Night of the Living Dead Workloads

composable zombie image
By Paul Miller, HPE Vice President of Marketing, Software-defined and Cloud Group

What do storage administrators fear? It’s not vampires, werewolves, ghosts, ghouls, or even Michael Myers (the gigantic masked menace of Halloween fame, not Austin Powers). Storage and compute admins fear zombies – or more specifically, zombie workloads. Zombie workloads are unused, forgotten, and for all intents and purposes, dead. However, they can take on a life of their own when lost in the shuffle because (even though they are no longer being used) IT is still unknowingly footing the bill for them to sit idle. These forgotten workloads have become a serious problem in public cloud deployments, forcing companies to pay unexpected and unpredictable operating costs.

Cloud computing is often praised for its ease; simply swipe a credit card and you can instantly purchase infrastructure. But without really understanding the true cost of public cloud, charges can quickly spiral out of control. The convenience of this cloud credit card operating model is leaving some admins scratching their heads when the monthly cloud bill comes around. The VMs are already spun up but are no longer valuable to IT. Despite this, they are still responsible for paying up.

But just how widespread is this issue? A 2015 study by Stanford University estimates that today there are more than 10M zombie servers deployed worldwide.   And Gartner analyst Tom Bittman suggests that 30% to 50% of public cloud VMs are actually zombies, writing in a blog post, “There’s a fair amount of waste here – life cycle management and governance for VMs in the public cloud are not nearly as rigorous as management and governance in on-premises private clouds.”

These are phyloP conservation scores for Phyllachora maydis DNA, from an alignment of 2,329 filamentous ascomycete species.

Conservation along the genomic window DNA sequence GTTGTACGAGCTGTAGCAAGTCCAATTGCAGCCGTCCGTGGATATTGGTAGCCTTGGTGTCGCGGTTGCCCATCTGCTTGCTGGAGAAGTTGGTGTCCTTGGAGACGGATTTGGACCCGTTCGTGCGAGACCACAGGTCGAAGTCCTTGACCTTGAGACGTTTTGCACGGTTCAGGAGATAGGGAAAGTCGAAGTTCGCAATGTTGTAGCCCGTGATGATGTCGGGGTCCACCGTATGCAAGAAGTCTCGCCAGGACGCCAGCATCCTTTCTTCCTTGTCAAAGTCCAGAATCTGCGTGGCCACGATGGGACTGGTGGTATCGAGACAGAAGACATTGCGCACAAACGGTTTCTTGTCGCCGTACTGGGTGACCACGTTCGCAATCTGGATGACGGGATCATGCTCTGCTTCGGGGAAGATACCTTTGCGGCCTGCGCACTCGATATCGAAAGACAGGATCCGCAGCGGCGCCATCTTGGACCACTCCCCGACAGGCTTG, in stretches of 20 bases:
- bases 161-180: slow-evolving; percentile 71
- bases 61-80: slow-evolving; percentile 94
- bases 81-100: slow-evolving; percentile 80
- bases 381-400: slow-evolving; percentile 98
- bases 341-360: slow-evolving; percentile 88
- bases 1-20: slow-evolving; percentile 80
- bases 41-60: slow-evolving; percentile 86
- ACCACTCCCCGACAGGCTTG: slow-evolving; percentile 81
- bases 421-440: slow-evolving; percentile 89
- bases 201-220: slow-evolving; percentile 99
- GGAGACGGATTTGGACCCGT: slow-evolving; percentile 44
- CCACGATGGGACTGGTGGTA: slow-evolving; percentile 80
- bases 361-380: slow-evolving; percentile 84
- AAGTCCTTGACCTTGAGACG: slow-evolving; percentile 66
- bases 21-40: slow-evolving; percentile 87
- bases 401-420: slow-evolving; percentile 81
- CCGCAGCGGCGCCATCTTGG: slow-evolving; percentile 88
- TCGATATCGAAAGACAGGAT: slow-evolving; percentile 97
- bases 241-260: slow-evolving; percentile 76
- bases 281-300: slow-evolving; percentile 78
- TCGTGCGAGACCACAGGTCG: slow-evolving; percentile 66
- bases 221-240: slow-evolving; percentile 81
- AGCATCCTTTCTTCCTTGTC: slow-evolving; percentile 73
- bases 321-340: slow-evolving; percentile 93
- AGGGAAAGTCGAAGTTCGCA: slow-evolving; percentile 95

Zombie workloads may not feast on brains, but they do eat up valuable resources. Storage, CPU, and RAM are all taken up by zombie workloads, depriving production and mission-critical VMs of these same resources. With a possible 30% to 50% of public cloud VMs being zombies, it begs the question: is there a more efficient way to achieve the benefits of cloud computing? One that isn’t as likely to suffer a Dawn of the Dead scenario?

Private cloud capacity planning is one strategy TechTarget’s Nick Martin suggests to fight off zombie workloads. One advantage of private cloud is that it gives IT more control over the infrastructure. IT also has more insight into which workloads are active since admins can provision and manage their own servers. This is not to say that public cloud isn’t right for some workloads – it’s just not meant for all workloads. Robert Gates summed it up nicely in a recent article about the results of a Pacific Crest Securities survey, writing, “Nearly two out of three CIOs (62%) have brought workloads back to their data centers, rekindling the on-premises vs. cloud computing debate and suggesting the cloud may not be the answer for everything.”

HPE is helping businesses define and implement a multi-cloud reality: the Right Mix of traditional IT, private, and public cloud. With innovative, new technology, like in HPE Synergy and HPE Hyper Converged solutions, implementing a private cloud becomes an effective option to deliver a public cloud-like experience in your own datacenter. And it often comes with a lower total cost of ownership.

These solutions provide software-defined intelligence via HPE OneView that businesses need to be able to run private or hybrid It environments. The flexibility and ease of management from HPE OneView delivers the power to bring the most business-critical applications back on premises. No complex billing structures, no unpredictability.  Private cloud can’t save you from the impending zombie apocalypse (sorry!) but it can help you prevent zombie workloads from running up additional costs in your data center. To learn more about HPE composable and hyperconverged solutions, download the ebooks How Hyperconvergence Can Help IT and Composable Infrastructure for Dummies.